Luminance HDR is an open source graphical user interface application that provides a workflow for HDR imaging.
Summary of features¶
Current supported features include:
- Create an HDR from a set of files.
- Tone map an HDR image to get a LDR image.
- Save and load HDR images.
- Rotate and resize HDR images.
- Apply projective transformations to HDR images.
- Copy exif data between sets of images.
The first feature is accessible via the “File -> New Hdr...” wizard: in order to create an HDR the user can either load a set of JPEG files, a set of RAW files, or a set of TIFF files (8bit or 16bit). Raw files are processed with LibRaw in order to obtain a (8 or 16 bit) tiff file. For more information read this page. The pictures must have been taken at the same scene, with different exposure settings (change the exposure time and/or aperture, and use a tripod if you have one). The newly created HDR will be available in the workspace as soon as the HDR creation wizard has ended. The input files can be aligned via two alignment engines: align_image_stack and MTB. The set of images can contain moving objects. This can result in an (unwanted) effect called ghosting. Luminance HDR provides an interactive anti-ghosting tool that can help avoid such artifacts. Read the chapter about the creation of an hdr for more information about the alignment engines and the interactive anti-ghosting tool. To tone map an HDR file to get an LDR image (second feature) you can press the “Tonemap the HDR” button. Via the “File -> Open Hdr...” wizard you can choose to load in the workspace an HDR image image file, and the “File->Save Hdr as...” item lets you save the currently selected hdr image to a HDR image file format (third feature). Users can also rotate and resize (fourth feature) the currently selected hdr image via the “Image” menu item, see below. It is also possible to apply panoramic (projective) transformation to a Hdr image via the “Image” menu item (fifth feature). In order to create an HDR image Luminance HDR requires to have a set of images with exif data in it. Luminance HDR requires this information to get the exposure settings for an image in the set. When Luminance HDR doesn’t find this information in an image it warns the user and aborts the hdr creation process. To cope with this requirement Luminance HDR provides a panel that performs a one-to-one copy of the exif data between two sets of files (sixth feature).
Using Luminance HDR¶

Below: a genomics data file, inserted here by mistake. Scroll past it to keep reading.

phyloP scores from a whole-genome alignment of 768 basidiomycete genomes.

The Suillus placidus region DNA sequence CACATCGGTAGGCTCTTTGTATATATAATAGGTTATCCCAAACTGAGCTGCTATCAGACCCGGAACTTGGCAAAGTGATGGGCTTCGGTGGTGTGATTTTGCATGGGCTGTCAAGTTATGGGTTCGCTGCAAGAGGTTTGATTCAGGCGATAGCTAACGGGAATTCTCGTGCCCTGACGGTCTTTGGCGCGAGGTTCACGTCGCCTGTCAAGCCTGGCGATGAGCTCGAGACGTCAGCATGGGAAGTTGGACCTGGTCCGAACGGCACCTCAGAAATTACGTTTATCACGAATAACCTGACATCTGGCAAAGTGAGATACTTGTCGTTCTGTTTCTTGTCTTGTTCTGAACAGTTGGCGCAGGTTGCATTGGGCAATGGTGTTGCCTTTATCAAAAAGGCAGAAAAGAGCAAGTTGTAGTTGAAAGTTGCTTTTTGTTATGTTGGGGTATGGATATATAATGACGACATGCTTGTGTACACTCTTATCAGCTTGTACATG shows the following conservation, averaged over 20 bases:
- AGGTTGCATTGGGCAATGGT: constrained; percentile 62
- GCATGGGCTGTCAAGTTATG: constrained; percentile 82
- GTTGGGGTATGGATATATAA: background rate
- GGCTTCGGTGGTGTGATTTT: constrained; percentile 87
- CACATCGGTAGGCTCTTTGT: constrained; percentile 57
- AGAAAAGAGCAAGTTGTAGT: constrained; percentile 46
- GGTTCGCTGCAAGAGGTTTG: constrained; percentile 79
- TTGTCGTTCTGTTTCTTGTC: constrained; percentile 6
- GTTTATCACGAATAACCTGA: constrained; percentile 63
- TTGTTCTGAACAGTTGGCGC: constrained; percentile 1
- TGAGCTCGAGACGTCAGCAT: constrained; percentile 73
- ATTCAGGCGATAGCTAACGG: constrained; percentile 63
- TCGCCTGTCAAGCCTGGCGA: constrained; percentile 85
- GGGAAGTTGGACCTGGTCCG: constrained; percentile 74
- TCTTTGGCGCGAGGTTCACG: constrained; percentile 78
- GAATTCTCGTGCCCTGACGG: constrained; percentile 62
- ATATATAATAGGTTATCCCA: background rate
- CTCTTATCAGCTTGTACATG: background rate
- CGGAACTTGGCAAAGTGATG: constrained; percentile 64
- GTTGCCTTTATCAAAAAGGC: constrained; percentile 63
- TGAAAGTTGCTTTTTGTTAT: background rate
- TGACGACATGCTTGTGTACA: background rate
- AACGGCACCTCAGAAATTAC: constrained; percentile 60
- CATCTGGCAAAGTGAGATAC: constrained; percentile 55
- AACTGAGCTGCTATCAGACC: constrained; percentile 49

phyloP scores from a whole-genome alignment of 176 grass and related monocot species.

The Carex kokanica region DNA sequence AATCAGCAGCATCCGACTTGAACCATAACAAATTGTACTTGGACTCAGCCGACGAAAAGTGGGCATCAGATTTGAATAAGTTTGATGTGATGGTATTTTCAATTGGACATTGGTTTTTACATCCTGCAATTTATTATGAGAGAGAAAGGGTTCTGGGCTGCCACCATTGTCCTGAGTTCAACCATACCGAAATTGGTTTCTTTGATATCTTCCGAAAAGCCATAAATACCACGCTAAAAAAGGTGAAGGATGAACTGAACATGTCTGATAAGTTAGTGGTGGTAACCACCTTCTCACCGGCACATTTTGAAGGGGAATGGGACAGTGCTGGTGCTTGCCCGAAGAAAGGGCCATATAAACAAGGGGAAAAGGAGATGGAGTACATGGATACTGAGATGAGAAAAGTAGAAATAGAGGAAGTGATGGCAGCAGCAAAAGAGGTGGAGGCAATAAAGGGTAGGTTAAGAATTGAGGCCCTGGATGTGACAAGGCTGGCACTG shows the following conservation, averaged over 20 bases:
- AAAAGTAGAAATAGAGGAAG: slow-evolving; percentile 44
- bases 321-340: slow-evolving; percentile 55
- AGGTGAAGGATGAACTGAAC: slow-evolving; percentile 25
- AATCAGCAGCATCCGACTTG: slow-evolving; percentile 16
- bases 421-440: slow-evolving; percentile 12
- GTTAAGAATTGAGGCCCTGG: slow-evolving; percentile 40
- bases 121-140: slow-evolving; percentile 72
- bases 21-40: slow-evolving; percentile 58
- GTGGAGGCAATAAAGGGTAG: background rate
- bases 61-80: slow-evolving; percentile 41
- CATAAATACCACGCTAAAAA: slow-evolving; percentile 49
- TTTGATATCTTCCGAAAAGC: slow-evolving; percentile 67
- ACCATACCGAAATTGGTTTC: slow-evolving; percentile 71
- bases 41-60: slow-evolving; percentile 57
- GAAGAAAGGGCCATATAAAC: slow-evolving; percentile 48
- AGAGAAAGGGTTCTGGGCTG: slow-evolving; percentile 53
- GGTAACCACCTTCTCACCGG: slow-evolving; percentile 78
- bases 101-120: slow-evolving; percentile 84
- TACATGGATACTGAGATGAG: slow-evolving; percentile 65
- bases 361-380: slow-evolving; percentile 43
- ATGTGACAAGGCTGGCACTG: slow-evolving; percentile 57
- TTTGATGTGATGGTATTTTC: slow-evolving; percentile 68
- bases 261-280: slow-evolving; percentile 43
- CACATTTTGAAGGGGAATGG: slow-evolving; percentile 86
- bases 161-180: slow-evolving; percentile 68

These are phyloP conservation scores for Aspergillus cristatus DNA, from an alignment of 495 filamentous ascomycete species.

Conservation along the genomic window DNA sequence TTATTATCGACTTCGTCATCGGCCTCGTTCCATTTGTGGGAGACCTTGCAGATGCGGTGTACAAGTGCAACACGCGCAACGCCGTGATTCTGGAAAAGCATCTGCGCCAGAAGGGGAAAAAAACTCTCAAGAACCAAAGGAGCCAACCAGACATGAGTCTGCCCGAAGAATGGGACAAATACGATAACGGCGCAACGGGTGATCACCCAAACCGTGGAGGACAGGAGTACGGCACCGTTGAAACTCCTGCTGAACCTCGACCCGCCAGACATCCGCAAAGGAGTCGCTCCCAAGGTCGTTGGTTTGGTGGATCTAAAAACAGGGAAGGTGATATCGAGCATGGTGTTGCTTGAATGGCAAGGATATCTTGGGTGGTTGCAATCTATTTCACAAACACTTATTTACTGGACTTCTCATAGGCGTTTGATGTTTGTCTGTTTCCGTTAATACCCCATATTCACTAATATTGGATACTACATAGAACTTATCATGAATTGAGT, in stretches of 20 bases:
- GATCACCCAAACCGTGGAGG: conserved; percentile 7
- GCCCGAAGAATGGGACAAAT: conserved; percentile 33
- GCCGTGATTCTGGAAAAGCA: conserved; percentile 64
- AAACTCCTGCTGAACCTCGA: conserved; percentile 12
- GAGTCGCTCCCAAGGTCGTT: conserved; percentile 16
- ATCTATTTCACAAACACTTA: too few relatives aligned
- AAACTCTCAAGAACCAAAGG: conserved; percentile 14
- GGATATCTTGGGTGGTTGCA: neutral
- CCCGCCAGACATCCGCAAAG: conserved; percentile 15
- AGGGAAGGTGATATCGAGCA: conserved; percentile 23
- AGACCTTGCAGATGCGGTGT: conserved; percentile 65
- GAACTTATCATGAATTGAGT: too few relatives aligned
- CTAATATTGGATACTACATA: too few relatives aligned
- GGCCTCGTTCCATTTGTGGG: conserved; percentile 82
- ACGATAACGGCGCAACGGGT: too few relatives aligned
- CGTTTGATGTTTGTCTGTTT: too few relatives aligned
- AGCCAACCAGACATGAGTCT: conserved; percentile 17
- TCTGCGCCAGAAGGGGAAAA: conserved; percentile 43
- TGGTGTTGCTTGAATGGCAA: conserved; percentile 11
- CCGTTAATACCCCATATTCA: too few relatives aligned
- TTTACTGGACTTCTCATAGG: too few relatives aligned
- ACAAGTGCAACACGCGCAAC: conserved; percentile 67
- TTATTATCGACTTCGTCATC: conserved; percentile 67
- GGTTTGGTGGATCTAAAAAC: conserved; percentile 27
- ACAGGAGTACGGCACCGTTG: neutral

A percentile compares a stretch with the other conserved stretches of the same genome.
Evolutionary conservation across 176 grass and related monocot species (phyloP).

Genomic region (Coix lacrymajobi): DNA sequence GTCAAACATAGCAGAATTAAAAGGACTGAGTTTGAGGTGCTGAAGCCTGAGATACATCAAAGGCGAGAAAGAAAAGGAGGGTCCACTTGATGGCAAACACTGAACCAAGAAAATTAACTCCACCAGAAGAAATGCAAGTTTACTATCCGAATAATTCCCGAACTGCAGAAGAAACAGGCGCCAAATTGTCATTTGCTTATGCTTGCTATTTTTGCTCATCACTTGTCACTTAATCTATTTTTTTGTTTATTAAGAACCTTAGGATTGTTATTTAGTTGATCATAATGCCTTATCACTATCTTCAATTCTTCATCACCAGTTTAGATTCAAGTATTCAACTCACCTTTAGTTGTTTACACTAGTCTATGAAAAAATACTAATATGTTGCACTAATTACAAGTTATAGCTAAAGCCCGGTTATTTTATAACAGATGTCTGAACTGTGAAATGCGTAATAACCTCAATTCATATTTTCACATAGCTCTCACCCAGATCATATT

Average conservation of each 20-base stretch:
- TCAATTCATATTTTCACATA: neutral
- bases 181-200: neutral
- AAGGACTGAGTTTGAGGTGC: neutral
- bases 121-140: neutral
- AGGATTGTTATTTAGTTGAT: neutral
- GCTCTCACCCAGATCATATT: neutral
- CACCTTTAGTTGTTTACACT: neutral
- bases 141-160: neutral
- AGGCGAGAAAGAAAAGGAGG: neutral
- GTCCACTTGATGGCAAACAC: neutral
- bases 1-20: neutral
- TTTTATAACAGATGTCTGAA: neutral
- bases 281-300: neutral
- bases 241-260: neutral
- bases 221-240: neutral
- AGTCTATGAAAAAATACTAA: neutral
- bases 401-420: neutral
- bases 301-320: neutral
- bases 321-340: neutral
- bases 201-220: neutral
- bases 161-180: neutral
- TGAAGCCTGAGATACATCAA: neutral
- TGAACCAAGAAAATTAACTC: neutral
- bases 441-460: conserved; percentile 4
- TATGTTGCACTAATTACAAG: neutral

This chapter describes the most important elements of Luminance HDR: the Main window, the “New Hdr...” wizard procedure, the Resize tool, the interactive tone mapping window, the batch tone mapping, the copy exif data tool and the Preferences panel.
The main window¶
Here’s the main window that you can see once the program has launched and an image has been loaded.
Below the menubar you can see the toolbar. It simply contains some of the most frequently used functions listed in the menus: “New HDR...”, “Open HDR...”, “Save as...”, “Save All” and “Exit”. Again, if an item is “grayed out” it means that you cannot use (because it doesn’t make sense) that particular function at that time.
The main gray area is the workspace. Here you can see all the HDR images which you can work on. As soon as the program is launched the workspace is empty. To have an HDR in the workspace you can either load an existing one (File->Open Hdr...) or create a new one (File->New Hdr...).
Visualization of an HDR¶
All of the visualization options do not modify the current HDR, they are only a visualization tool. In the picture above you can see what an HDR image looks like once it is loaded in the workspace. From left to right, in an HDR image titlebar you can see:
- A gamma combobox, which changes the visualization brightness.
- The green histogram with its blue “histogram selection” (you can use the mouse to drag it and/or move its boundaries).
In the View menu you can find the visualization options, which fall in 2 categories:
- Zoom options: (These are: View->Fit to window, Normal size, Zoom in, Zoom out).
- Histogram options: (all under: View->HDR Histogram->...)
The zoom options are self explanatory, they deal with the fitting of the HDR in its containing window.
The histogram options require more explanation: we somehow have to visualize an HDR image on a CRT or LCD, even if they can only show a normal LDR with 8 bit per color channel. So a simple “luminosity compression” algorithm is performed. The problem is that when an HDR has a “wide” histogram, (a high gamut of dynamic range) its not possible, even with this (simple) “luminosity compression” algorithm, to show correctly at the same time all the regions of different luminosity in the image (this indeed would be the tone mapping’s job). So you may ask: “Why do we need this tool?” The answer is that, for example, you may want to visualize correctly all the regions of luminosity of your HDR image by:
- narrowing down the range of the visible histogram (View->HDR Histogram->Low Dynamic Range)
- dragging repeatedly the blue rectangle over the different areas of the green histogram.
Operations on an HDR¶
As soon as at least one HDR image has been loaded in the workspace you can:
- Save it (File->Save Hdr as...): This is useful when you have just created an HDR from a set of JPEGs (or RAWs or TIFFs) via the “File->New Hdr...” wizard.
- Tone map it (Image->Tonemap the Hdr...): Tone mapping an HDR involves showing another window, called “Interactive Tone Mapping window” which uses the HDR as a source to create an LDR.